In praise of stoplights and memories

Published 6:09 pm Friday, June 20, 2014

The stoplight in Clio caught me.

As I sat there, a flood of memories washed over me.

Clio was not my old stompin’ grounds, but I’ve spent “min-ya” miserable days there.

Sign up for our daily email newsletter

Get the latest news sent to your inbox

Dr. Stroud Jackson was our family doctor. Mama believed he could cure anything a saltwater enema couldn’t.

At that point of ailment, we’d go over to Clio to be cured by Dr. Jackson.

Mama stood firm on the belief that just seeing Dr. Jackson’s face was all it took to be healed.

We would get to his office early in the morning and sometimes it would be late into the night before we could see his face and be made well.

Even if we got there at the crack of dawn, the waiting room would be packed like sardines.

A lot of women would have a spit can sitting right at their feet. Most of them would skeet snuff going and coming.

But some of them wouldn’t spit at all and the snuff would kind of drool out of the corners on their mouths.

Every now and then, they would dab it with the corner of their handkerchiefs.

Most of the men had a chew of tobacco in their mouths and they would go over to the door, open it and spit out on the sidewalk.

All the women were armed with pocketbooks the size of a suitcase. They hugged those pocketbooks in their laps like they were going to get up and run away. And, talk, lordy, they did talk. Everybody talked. Nobody listened.

I could always tell what kind of story folks were about to tell by the way they addressed the Good Lord when they got started.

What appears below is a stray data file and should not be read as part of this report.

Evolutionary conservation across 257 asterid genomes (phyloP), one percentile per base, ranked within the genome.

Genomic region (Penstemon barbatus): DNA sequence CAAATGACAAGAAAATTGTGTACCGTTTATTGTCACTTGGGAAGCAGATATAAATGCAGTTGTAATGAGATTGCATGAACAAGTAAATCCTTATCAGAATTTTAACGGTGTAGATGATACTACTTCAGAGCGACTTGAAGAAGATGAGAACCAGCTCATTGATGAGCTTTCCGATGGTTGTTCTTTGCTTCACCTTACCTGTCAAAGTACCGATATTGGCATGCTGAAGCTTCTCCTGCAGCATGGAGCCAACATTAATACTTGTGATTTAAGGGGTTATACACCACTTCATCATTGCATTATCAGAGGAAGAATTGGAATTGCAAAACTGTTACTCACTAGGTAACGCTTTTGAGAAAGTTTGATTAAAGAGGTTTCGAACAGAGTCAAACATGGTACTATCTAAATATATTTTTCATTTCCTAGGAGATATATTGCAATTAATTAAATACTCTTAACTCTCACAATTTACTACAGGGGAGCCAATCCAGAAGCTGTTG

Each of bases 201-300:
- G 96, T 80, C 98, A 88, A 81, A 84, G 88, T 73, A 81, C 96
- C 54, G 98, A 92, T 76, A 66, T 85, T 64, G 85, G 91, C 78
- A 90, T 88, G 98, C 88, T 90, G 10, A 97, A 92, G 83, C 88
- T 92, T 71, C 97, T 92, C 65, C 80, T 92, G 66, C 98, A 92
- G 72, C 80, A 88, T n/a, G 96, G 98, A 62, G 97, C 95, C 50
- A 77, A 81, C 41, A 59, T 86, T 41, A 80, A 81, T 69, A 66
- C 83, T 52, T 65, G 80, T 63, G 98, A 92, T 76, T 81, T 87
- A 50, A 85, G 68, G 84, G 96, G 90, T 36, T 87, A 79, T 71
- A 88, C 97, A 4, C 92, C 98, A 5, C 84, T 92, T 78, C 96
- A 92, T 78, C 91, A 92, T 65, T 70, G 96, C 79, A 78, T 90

If they started, “Lordy, me!” and slapped their knees, I knew it was going to be a funny story and my ears perked up.

If they started with “Lawrd, have mercy,” more than likely the story was going to be about trouble that had befallen some poor soul.

And, if they started off with “Loooooord, did you hear about pore ol’ [Essie Mae McDeedlehopper],” I knew Miss McDeedlehopper had either died or was knocking at death’s door.

Mostly, the women talked about death, dying and their ailments – burr-side-us, milk leg consumption and a variety of spells—dizzy spells, faintin’ spells, coughin’s spells and spells with their backs, their gall bladders and their kit-neys.

I wasn’t sure I even had all of those body parts and I hoped I didn’t because when they were mentioned with, “Loooooord, did you hear about …” I knew Fannie Pearl would not be long on this earth cause her “kit-neys had give out on her.”

The men folk would go outside and sit on the hoods of their trucks and talk about more interesting things – the weather, fishing and hunting.

Mama would let me walk down to the drug store on the corner and get a co-cola and a bag of salted peanuts. I’d stop and listen to the men talk until she came looking for me and make me come back in listen to the “Lordy, Lordies.”

Every now and then Ruth, in her white, starched stiff nurse’s uniform, would stick her head out the door and look around the waiting room – just to see who all was there because, to the best of my recollection, she hardly ever called anybody back to see the doctor and be healed.

If it’s true that time heals all things, a lot of folks got healed waiting to see Dr. Jackson or either they went home and died.

But, perhaps, they weren’t sick at all, they just came to sit and visit.

I don’t know how long I sat at the “red” light caught in a memory that would have escaped me if the light had been green.